With reference to FIGS. 1A, 1A-1, 1B and 2 and where the present invention is employed in a bonus round, to operate the gaming device 10 in one embodiment the player inserts the appropriate amount of money or tokens at coin slot 12 or bill acceptor 14 and then pulls the arm 18 or push the play button 20. If the game is a slot machine, the reels 34 will then begin to spin. Eventually, the reels 34 will come to a stop. As long as the player has credits remaining, the player can spin the reels 34 again. Depending upon where the reels 34 stop, the player may or may not win additional credits.

In addition to winning credits in this manner, preferably gaming device 10 also gives players the opportunity to win credits in a bonus round. This type of gaming device 10 will include a program which automatically begins a bonus round when the player has achieved a qualifying condition in the game. This qualifying condition can be a particular arrangement of indicia on the display device. The gaming device 10 preferably uses a video-based central display device 30 to enable the player to play the bonus round. Preferably, the qualifying condition is a predetermined combination of indicia appearing on a plurality of reels 34. As illustrated in the five reel slot game shown in FIG. 1A, the qualifying condition could be the number seven appearing on three adjacent reels 34 along a payline 56. It should be appreciated that the present invention can include one or more paylines displayed in a horizontal and/or diagonal fashion.

The present invention can also be employed as a primary game in a gaming machine as shown in FIG. 1B. In this embodiment, a pre-set or predetermined number of matches would be required for a win. For instance, five matches could be required for a minimum win. The number of matches greater than the minimum number could increase the amount or value of the win. A number of matches such as 7 matches may also trigger a bonus game.

Gaming Scheme

Referring now to FIGS. 3, 4A, 4B, 4C, 4D, 4E and 5, one embodiment of a multi-characteristic matching game of the present invention is illustrated. The gaming device 10 provides a base and a plurality of selections. The base and each of the selections have two characteristics and can have multi-part characteristics as described below. However, it should be appreciated that the base and selections could have more than two characteristics and can have multi-part characteristics as described below. A player picks, chooses or selects at least one selection that has at least one characteristic that matches at least one of the characteristics of the base. The gaming device 10 counts the matches and provides the player an award such as credits based on the number of matches or a value associated with the matches as further discussed below. The game continues as long as the player continues to specify selections which have at least one characteristic that matches one of the characteristics of the base. The game terminates if the player is unable to make such a selection.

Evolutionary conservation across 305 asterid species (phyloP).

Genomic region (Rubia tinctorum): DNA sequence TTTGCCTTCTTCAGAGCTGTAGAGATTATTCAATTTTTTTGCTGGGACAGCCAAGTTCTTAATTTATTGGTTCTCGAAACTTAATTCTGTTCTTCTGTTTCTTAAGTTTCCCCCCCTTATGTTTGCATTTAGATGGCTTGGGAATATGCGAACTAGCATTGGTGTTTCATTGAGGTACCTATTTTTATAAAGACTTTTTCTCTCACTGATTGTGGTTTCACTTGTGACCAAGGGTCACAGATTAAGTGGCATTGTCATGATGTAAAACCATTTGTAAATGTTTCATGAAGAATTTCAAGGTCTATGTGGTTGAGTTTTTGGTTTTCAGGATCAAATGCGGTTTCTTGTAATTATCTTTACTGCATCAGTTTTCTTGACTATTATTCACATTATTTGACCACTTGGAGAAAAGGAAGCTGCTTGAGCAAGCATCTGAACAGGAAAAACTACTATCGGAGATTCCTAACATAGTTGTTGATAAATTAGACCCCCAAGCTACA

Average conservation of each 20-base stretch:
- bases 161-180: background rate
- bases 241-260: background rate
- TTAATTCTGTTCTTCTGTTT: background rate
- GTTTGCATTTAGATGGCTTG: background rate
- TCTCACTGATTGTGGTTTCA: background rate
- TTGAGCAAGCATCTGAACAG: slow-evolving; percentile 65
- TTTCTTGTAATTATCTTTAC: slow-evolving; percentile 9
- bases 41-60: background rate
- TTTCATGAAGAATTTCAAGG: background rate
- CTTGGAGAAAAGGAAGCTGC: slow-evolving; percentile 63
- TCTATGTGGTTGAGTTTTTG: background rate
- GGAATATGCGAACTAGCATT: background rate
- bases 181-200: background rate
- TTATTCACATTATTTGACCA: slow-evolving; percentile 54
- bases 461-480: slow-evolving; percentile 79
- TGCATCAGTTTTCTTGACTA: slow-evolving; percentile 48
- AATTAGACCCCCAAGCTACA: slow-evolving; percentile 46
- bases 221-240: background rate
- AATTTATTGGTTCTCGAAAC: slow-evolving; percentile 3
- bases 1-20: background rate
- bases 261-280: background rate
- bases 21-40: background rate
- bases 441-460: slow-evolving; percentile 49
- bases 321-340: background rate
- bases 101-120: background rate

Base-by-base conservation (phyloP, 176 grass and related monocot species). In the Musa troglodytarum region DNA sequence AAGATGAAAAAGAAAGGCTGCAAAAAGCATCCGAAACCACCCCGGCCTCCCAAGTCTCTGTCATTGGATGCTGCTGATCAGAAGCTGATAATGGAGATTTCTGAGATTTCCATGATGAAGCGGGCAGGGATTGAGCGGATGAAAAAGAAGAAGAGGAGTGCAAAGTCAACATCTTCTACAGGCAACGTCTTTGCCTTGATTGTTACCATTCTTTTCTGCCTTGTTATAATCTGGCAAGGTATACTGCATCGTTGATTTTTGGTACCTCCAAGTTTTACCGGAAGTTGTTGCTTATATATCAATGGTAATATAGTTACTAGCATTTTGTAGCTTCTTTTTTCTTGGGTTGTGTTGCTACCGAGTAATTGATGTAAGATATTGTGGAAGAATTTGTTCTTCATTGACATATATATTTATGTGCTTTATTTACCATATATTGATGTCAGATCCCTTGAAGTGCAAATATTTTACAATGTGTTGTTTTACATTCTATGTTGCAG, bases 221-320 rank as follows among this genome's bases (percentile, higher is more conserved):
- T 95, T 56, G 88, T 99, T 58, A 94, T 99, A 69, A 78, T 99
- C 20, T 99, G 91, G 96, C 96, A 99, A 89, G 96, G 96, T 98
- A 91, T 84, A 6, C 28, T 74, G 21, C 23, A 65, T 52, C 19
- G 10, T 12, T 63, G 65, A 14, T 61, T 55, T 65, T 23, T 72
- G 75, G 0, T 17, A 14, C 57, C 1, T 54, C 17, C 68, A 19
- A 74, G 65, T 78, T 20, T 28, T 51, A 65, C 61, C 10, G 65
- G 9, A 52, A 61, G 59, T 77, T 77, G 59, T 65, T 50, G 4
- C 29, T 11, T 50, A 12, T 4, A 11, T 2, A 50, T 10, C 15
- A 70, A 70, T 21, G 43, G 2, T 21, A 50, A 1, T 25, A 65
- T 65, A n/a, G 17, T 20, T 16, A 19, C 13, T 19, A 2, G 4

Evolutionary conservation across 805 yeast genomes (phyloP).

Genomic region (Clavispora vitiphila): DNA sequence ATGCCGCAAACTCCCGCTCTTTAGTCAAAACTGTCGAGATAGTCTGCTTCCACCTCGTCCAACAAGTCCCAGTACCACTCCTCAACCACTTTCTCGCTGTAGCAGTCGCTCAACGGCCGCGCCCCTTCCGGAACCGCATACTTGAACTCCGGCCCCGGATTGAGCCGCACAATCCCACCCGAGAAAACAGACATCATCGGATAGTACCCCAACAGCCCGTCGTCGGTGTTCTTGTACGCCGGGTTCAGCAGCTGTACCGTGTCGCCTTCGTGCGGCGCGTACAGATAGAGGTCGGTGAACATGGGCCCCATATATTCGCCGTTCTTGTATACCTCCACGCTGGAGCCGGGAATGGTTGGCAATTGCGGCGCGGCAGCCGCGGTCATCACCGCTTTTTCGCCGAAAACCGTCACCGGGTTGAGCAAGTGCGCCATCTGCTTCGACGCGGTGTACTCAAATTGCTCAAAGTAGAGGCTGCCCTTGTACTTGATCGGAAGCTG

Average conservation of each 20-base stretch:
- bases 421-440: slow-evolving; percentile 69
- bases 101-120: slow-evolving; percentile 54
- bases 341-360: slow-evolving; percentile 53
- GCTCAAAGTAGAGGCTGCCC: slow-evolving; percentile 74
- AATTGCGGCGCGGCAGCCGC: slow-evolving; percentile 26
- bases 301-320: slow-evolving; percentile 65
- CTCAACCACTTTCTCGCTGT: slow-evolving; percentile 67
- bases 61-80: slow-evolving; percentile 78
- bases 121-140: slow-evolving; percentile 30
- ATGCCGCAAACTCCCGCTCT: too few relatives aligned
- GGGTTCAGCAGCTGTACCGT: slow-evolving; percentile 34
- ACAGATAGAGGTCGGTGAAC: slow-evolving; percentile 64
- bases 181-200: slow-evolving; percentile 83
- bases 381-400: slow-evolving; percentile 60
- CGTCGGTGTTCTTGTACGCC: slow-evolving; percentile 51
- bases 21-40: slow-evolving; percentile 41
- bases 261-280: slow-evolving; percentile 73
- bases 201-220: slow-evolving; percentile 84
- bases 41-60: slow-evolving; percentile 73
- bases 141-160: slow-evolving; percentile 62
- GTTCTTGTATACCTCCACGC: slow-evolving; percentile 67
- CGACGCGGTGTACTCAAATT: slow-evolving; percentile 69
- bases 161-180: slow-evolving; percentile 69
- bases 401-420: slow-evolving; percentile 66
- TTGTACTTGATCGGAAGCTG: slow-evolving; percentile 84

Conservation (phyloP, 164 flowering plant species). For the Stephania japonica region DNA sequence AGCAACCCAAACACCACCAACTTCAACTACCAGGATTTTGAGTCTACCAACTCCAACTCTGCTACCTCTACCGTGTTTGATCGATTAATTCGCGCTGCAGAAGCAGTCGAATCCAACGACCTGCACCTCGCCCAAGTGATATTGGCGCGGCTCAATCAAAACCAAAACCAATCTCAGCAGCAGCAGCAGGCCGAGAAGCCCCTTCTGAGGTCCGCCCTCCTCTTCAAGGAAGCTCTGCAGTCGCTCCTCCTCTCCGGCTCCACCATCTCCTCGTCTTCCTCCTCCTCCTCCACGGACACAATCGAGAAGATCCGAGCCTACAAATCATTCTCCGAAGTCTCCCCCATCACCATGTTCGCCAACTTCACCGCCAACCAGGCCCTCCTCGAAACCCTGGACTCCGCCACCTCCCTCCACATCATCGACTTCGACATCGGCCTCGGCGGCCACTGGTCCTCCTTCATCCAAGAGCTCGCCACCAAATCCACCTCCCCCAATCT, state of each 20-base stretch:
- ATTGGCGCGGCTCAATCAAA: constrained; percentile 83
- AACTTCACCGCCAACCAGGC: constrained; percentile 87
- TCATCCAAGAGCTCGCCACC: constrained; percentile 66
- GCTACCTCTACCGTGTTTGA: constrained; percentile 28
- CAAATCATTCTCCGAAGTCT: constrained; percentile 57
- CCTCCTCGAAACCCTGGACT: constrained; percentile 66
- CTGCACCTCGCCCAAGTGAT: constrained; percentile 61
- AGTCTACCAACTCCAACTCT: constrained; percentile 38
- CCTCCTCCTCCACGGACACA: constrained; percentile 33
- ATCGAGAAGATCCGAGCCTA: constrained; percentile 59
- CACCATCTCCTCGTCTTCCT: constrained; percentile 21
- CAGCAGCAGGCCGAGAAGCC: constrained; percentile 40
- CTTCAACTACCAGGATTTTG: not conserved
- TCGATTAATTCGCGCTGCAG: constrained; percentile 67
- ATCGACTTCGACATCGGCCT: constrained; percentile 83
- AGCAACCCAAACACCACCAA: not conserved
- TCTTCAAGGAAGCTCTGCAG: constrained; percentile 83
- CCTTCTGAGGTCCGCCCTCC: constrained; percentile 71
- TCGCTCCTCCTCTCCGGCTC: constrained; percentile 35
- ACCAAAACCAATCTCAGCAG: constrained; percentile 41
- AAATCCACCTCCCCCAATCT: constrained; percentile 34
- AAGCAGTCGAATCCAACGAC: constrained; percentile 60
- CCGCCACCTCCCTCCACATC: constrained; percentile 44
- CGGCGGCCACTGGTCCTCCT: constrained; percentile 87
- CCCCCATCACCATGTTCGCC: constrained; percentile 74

The multi-characteristic matching game of the present invention may be employed as a primary game in a gaming machine or a bonus game associated with a gaming device having a primary game. For purposes of this application, the multi-characteristic match game of the present invention is primarily described as a bonus game. The gaming device 10 employing the present invention in a bonus game initiates the bonus round when the player achieves a qualifying condition as discussed above.

Additionally, the gaming device 10 may include two versions of the multi-characteristic matching game including, both a primary game and a bonus round. The primary game could include one version of the multi-characteristic matching game that is more difficult to win (i.e., difficult to achieve a large number of matches, limiting the chance of winning or advancing to the bonus round). The bonus round could include another version of the multi-characteristic matching game that is easier to win in comparison to the primary game and that could include a much larger award or jackpot. It should also be appreciated that the gaming device 10 could also provide a plurality of multi-characteristic matching games sequentially played to obtain a large jackpot.

Preferably, the multi-characteristic matching game includes a plurality of characteristics associated with the base and each selection. Table 100 in FIG. 3 illustrates one embodiment of the matching game having two sets of characteristics assigned to the base and the selections. It should be appreciated that while only two sets of characteristics are illustrated, two or more sets are contemplated.

Table 100 illustrates a set of numbers consisting of numbers 1 through 9 (referred to as Characteristic 1 and generally designated 102) and a set of letters consisting of letters A through D (referred to as Characteristic 2 and generally designated 104). In this embodiment, the gaming device 10 provides 36 possible combinations of Characteristics 1 and 2. It should be appreciated that any suitable number of each characteristic may be employed in accordance with the present invention.